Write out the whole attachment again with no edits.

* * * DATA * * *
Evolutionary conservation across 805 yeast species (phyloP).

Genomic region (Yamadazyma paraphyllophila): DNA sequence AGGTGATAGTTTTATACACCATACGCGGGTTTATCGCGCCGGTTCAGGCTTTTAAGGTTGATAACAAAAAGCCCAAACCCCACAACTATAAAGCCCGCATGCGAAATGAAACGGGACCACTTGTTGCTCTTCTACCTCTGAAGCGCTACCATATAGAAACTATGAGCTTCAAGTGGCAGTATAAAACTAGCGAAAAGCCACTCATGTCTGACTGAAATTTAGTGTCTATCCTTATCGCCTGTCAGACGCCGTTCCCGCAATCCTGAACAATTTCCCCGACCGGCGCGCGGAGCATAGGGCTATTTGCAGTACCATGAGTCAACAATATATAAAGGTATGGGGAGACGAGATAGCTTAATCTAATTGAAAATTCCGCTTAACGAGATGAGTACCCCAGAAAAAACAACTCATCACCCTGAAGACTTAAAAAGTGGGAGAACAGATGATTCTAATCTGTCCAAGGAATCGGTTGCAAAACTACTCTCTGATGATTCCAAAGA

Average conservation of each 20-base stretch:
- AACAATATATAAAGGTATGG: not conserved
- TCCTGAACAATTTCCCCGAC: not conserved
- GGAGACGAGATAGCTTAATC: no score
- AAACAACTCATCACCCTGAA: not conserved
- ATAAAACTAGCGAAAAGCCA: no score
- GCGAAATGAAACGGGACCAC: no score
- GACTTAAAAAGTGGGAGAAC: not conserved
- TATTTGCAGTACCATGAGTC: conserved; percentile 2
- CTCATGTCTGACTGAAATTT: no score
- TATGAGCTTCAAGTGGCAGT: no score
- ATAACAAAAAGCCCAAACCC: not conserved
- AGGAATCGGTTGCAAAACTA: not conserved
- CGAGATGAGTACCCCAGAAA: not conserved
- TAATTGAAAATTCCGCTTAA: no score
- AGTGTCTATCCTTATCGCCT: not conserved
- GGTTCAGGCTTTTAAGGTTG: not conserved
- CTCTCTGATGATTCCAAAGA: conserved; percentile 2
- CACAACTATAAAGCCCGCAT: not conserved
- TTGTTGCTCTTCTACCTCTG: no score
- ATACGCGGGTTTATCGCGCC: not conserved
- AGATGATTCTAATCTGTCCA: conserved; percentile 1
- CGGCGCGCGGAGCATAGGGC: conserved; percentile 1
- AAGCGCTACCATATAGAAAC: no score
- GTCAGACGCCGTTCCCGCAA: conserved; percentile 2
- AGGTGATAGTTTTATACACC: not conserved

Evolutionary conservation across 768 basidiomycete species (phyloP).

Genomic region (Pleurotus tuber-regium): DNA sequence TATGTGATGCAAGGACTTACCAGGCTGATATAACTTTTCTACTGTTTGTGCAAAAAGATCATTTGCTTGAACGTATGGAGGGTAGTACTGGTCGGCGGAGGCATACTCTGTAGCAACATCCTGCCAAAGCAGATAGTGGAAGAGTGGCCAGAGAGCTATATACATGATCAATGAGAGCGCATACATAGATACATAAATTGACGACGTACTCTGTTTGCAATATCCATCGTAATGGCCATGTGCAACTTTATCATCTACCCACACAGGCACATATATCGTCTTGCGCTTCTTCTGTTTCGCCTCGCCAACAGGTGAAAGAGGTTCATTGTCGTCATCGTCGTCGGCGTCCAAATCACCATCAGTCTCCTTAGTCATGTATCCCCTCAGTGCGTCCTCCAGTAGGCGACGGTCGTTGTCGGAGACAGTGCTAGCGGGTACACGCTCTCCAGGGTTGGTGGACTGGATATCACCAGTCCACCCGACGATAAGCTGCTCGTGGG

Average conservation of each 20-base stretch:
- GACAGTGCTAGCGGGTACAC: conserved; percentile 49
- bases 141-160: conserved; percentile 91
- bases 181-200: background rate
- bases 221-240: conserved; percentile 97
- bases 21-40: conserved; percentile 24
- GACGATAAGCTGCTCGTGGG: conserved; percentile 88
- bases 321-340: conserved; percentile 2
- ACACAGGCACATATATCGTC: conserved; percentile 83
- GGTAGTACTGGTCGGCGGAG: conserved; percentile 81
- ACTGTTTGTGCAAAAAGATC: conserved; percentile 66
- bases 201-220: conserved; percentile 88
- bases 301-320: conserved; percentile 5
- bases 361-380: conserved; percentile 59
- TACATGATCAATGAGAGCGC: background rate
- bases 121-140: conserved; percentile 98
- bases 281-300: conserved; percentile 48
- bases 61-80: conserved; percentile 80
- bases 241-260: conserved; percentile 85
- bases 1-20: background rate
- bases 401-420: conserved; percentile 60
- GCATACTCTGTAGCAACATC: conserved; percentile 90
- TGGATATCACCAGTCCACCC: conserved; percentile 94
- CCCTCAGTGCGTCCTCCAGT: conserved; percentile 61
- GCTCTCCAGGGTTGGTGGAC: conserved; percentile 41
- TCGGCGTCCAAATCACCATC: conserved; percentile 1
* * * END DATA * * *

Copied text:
Evolutionary conservation across 805 yeast species (phyloP).

Genomic region (Yamadazyma paraphyllophila): DNA sequence AGGTGATAGTTTTATACACCATACGCGGGTTTATCGCGCCGGTTCAGGCTTTTAAGGTTGATAACAAAAAGCCCAAACCCCACAACTATAAAGCCCGCATGCGAAATGAAACGGGACCACTTGTTGCTCTTCTACCTCTGAAGCGCTACCATATAGAAACTATGAGCTTCAAGTGGCAGTATAAAACTAGCGAAAAGCCACTCATGTCTGACTGAAATTTAGTGTCTATCCTTATCGCCTGTCAGACGCCGTTCCCGCAATCCTGAACAATTTCCCCGACCGGCGCGCGGAGCATAGGGCTATTTGCAGTACCATGAGTCAACAATATATAAAGGTATGGGGAGACGAGATAGCTTAATCTAATTGAAAATTCCGCTTAACGAGATGAGTACCCCAGAAAAAACAACTCATCACCCTGAAGACTTAAAAAGTGGGAGAACAGATGATTCTAATCTGTCCAAGGAATCGGTTGCAAAACTACTCTCTGATGATTCCAAAGA

Average conservation of each 20-base stretch:
- AACAATATATAAAGGTATGG: not conserved
- TCCTGAACAATTTCCCCGAC: not conserved
- GGAGACGAGATAGCTTAATC: no score
- AAACAACTCATCACCCTGAA: not conserved
- ATAAAACTAGCGAAAAGCCA: no score
- GCGAAATGAAACGGGACCAC: no score
- GACTTAAAAAGTGGGAGAAC: not conserved
- TATTTGCAGTACCATGAGTC: conserved; percentile 2
- CTCATGTCTGACTGAAATTT: no score
- TATGAGCTTCAAGTGGCAGT: no score
- ATAACAAAAAGCCCAAACCC: not conserved
- AGGAATCGGTTGCAAAACTA: not conserved
- CGAGATGAGTACCCCAGAAA: not conserved
- TAATTGAAAATTCCGCTTAA: no score
- AGTGTCTATCCTTATCGCCT: not conserved
- GGTTCAGGCTTTTAAGGTTG: not conserved
- CTCTCTGATGATTCCAAAGA: conserved; percentile 2
- CACAACTATAAAGCCCGCAT: not conserved
- TTGTTGCTCTTCTACCTCTG: no score
- ATACGCGGGTTTATCGCGCC: not conserved
- AGATGATTCTAATCTGTCCA: conserved; percentile 1
- CGGCGCGCGGAGCATAGGGC: conserved; percentile 1
- AAGCGCTACCATATAGAAAC: no score
- GTCAGACGCCGTTCCCGCAA: conserved; percentile 2
- AGGTGATAGTTTTATACACC: not conserved

Evolutionary conservation across 768 basidiomycete species (phyloP).

Genomic region (Pleurotus tuber-regium): DNA sequence TATGTGATGCAAGGACTTACCAGGCTGATATAACTTTTCTACTGTTTGTGCAAAAAGATCATTTGCTTGAACGTATGGAGGGTAGTACTGGTCGGCGGAGGCATACTCTGTAGCAACATCCTGCCAAAGCAGATAGTGGAAGAGTGGCCAGAGAGCTATATACATGATCAATGAGAGCGCATACATAGATACATAAATTGACGACGTACTCTGTTTGCAATATCCATCGTAATGGCCATGTGCAACTTTATCATCTACCCACACAGGCACATATATCGTCTTGCGCTTCTTCTGTTTCGCCTCGCCAACAGGTGAAAGAGGTTCATTGTCGTCATCGTCGTCGGCGTCCAAATCACCATCAGTCTCCTTAGTCATGTATCCCCTCAGTGCGTCCTCCAGTAGGCGACGGTCGTTGTCGGAGACAGTGCTAGCGGGTACACGCTCTCCAGGGTTGGTGGACTGGATATCACCAGTCCACCCGACGATAAGCTGCTCGTGGG

Average conservation of each 20-base stretch:
- GACAGTGCTAGCGGGTACAC: conserved; percentile 49
- bases 141-160: conserved; percentile 91
- bases 181-200: background rate
- bases 221-240: conserved; percentile 97
- bases 21-40: conserved; percentile 24
- GACGATAAGCTGCTCGTGGG: conserved; percentile 88
- bases 321-340: conserved; percentile 2
- ACACAGGCACATATATCGTC: conserved; percentile 83
- GGTAGTACTGGTCGGCGGAG: conserved; percentile 81
- ACTGTTTGTGCAAAAAGATC: conserved; percentile 66
- bases 201-220: conserved; percentile 88
- bases 301-320: conserved; percentile 5
- bases 361-380: conserved; percentile 59
- TACATGATCAATGAGAGCGC: background rate
- bases 121-140: conserved; percentile 98
- bases 281-300: conserved; percentile 48
- bases 61-80: conserved; percentile 80
- bases 241-260: conserved; percentile 85
- bases 1-20: background rate
- bases 401-420: conserved; percentile 60
- GCATACTCTGTAGCAACATC: conserved; percentile 90
- TGGATATCACCAGTCCACCC: conserved; percentile 94
- CCCTCAGTGCGTCCTCCAGT: conserved; percentile 61
- GCTCTCCAGGGTTGGTGGAC: conserved; percentile 41
- TCGGCGTCCAAATCACCATC: conserved; percentile 1